July 13, 2024

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Intel’s B760 Raptor Lake Chipset May Get a Disappointing Price Hike Over B660

Intel’s B760 Raptor Lake Chipset May Get a Disappointing Price Hike Over B660

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People who are interested in upgrading to the latest platforms from AMD and Intel have been met with a surprising roadblock on their journey to PC Valhalla: expensive motherboards. Both companies’ new platforms — AMD’s X670 and Intel’s Z790 — have surprised upgraders with high price tags, as many models cost around $300 and upwards. Thankfully both companies also have more affordable, watered-down chipsets, which release a few months after the flagships. For Intel that is its B760 chipset, which competes with B660 for Alder Lake. Unfortunately, a new report indicates this new “mainstream” chipset will be a bit more expensive than its predecessor, adding to the woes of potential Raptor Lake upgraders.

One of the big benefits for Intel upgraders compared with AMD this time is they have the option of buying older chipsets, even for a new Raptor Lake CPU. The company supports both Alder Lake and Raptor Lake CPUs on its LGA 1700 socket, so people don’t have to buy the newest gear if they don’t want to. Intel’s platform also supports both DDR4 and DDR5, so users can bring their memory over from their old system as well. This is a big advantage over AMD’s Zen 4 platform, which requires a new motherboard as well as buying expensive DDR5 memory. AMD’s newest CPUs also cost a lot, though the company has unofficially lowered prices on some SKUs already to compete with Intel.

This chart shows the difference between Intel’s 12th Generation chipsets. It has yet to release the less expensive versions for Raptor Lake. Click to expand. (Image: Intel)

For potential Raptor Lake upgraders, the mainstream B760 chipset will be the way to go. People who have passed on Z790 (and Z690) have been waiting for these boards to launch. However, according to a now-deleted post on the Chiphell forums via HotHardware, B760 is anticipated to be about 10 percent more expensive than the B660 chipset it’s replacing. If this is true, it’s hard to imagine why anyone would choose the newer version over the old one.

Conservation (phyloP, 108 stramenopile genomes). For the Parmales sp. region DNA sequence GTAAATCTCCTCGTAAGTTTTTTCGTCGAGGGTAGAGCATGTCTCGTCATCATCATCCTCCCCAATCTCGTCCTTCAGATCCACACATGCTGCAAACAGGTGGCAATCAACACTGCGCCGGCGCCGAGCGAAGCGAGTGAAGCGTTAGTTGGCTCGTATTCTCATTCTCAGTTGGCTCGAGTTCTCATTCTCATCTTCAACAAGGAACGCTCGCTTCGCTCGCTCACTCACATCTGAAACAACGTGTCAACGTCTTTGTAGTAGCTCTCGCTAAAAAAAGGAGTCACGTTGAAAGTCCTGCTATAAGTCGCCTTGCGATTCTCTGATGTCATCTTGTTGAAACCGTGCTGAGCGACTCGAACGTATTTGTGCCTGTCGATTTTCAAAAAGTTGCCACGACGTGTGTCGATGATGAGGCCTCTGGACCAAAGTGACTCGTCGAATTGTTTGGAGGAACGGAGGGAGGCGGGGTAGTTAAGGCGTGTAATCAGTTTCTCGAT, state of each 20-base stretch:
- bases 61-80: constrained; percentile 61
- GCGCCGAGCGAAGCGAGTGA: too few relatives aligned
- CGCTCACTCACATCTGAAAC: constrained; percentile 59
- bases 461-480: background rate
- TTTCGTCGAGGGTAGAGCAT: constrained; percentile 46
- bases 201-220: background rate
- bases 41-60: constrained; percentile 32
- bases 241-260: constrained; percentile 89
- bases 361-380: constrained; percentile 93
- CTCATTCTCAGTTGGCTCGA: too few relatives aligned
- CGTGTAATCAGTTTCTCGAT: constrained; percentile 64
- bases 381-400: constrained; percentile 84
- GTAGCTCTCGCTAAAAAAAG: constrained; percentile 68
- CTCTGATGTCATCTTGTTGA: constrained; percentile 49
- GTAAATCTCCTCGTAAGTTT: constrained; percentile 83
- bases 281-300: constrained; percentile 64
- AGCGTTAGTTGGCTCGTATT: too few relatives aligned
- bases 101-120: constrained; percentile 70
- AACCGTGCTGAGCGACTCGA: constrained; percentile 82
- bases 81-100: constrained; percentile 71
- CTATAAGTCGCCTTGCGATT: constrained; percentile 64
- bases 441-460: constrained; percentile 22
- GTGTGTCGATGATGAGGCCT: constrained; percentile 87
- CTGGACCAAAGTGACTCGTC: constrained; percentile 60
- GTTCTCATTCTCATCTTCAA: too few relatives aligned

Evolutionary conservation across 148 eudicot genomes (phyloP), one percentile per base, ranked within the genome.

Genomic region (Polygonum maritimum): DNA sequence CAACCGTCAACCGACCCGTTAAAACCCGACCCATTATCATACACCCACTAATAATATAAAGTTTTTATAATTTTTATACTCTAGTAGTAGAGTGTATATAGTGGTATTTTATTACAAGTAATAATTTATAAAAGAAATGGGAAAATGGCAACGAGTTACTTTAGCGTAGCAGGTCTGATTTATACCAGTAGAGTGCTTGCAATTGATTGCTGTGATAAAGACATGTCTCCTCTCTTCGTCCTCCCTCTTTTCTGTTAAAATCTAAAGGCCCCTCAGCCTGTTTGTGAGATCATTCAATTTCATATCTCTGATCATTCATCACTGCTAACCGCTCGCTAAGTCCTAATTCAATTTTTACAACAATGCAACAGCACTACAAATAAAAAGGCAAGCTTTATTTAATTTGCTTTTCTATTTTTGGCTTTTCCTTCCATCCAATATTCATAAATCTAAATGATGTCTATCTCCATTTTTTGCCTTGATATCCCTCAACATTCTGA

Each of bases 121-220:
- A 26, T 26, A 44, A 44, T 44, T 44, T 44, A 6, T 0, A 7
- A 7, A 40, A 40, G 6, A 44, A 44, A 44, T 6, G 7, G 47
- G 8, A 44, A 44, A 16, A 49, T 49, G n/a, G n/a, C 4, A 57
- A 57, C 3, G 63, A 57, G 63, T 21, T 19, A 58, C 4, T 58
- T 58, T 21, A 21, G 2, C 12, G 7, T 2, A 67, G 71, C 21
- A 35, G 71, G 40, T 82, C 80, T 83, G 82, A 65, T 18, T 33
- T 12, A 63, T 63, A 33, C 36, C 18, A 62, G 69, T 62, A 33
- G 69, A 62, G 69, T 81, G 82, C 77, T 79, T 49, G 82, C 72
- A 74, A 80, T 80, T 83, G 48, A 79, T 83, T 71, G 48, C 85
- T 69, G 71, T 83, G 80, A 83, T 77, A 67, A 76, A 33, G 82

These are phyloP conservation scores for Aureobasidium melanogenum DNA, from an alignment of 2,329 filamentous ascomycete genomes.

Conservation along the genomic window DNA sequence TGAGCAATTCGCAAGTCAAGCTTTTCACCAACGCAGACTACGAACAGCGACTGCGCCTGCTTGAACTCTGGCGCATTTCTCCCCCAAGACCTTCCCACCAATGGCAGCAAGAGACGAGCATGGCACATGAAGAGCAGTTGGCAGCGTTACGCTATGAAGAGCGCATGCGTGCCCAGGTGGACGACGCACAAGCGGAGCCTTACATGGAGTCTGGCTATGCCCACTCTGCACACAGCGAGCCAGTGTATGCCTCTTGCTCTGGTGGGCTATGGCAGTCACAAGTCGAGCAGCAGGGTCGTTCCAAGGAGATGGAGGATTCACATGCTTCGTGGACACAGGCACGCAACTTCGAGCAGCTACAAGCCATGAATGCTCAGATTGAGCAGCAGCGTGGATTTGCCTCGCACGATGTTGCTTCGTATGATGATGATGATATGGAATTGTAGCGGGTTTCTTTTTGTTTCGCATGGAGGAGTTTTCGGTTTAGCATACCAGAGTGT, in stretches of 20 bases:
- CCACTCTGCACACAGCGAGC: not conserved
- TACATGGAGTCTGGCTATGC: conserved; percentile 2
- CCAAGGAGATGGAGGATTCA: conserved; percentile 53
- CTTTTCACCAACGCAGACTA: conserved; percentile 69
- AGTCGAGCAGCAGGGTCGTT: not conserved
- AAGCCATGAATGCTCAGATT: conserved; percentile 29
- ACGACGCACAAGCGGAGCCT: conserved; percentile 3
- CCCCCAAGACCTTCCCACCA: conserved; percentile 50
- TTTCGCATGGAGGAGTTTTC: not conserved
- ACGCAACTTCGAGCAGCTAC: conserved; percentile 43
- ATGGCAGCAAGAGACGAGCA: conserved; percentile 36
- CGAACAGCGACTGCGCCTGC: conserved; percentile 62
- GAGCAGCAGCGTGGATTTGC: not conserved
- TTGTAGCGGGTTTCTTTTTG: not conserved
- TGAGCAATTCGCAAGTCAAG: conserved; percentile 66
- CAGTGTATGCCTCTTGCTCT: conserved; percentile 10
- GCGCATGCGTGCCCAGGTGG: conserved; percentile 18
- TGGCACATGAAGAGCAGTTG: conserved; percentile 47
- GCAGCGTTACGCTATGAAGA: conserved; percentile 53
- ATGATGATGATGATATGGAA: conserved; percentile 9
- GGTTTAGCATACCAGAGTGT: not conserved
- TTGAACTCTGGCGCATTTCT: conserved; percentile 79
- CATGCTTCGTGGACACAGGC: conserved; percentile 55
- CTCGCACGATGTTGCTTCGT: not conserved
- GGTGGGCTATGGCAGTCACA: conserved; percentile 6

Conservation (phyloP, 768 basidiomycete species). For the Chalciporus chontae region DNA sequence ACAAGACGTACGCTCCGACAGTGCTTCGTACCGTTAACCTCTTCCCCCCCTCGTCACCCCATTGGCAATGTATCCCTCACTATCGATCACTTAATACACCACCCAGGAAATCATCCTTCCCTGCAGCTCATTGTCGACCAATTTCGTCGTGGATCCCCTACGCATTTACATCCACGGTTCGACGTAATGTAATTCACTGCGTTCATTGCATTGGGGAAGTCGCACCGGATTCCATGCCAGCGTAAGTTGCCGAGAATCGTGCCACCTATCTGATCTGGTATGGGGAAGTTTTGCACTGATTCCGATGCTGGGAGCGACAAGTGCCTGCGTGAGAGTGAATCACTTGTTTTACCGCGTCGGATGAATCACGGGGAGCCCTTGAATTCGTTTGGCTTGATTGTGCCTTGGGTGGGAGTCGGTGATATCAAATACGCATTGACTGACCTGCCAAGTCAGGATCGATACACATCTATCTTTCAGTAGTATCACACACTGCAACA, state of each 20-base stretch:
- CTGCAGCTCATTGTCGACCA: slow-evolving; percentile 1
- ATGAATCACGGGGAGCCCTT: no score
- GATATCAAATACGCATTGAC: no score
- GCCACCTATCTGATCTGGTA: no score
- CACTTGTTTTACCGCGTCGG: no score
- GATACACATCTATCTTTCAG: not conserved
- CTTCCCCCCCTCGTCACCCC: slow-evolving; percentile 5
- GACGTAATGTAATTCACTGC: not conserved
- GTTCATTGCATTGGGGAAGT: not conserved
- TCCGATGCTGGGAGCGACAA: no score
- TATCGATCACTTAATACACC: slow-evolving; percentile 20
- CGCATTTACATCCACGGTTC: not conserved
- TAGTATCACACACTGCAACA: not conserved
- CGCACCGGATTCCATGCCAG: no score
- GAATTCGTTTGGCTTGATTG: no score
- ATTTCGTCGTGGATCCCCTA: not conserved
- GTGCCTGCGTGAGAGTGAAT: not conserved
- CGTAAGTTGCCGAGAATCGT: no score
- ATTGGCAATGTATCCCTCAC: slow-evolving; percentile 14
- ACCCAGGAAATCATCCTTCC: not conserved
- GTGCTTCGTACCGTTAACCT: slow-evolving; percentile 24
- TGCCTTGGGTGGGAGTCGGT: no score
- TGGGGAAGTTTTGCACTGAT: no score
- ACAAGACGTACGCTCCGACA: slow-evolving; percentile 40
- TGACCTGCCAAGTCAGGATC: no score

Intel has yet to release specifications for its B760 chipset. However, in the past, the main difference between the B-series chipsets and Z-series is the former doesn’t support CPU overclocking. The CPUs can still boost on their own, of course. But you can’t go into the BIOS and tweak any settings related to clocks or voltage. Memory overclocking is still supported, however. Overall, the big changes are to the chipset’s PCIe 3.0 and 4.0 configurations compared with its big brother. For B760 it’s expected to offer the same differences between B660 and Z690; it will offer additional PCIe 4.0 lanes but the same number of PCIe 3.0 lanes.

The above raises the question of why anyone would choose the B760 over the less expensive B660. People in this price range typically don’t need anything beyond basic functionality, which B660 already provides. Intel should be giving upgraders an incentive to upgrade to its newest chipset. Supposedly, B760 will offer one additional USB-C connection over B660 and not much else.

The chipset will reportedly be announced on Dec. 20 and go on sale in early January.

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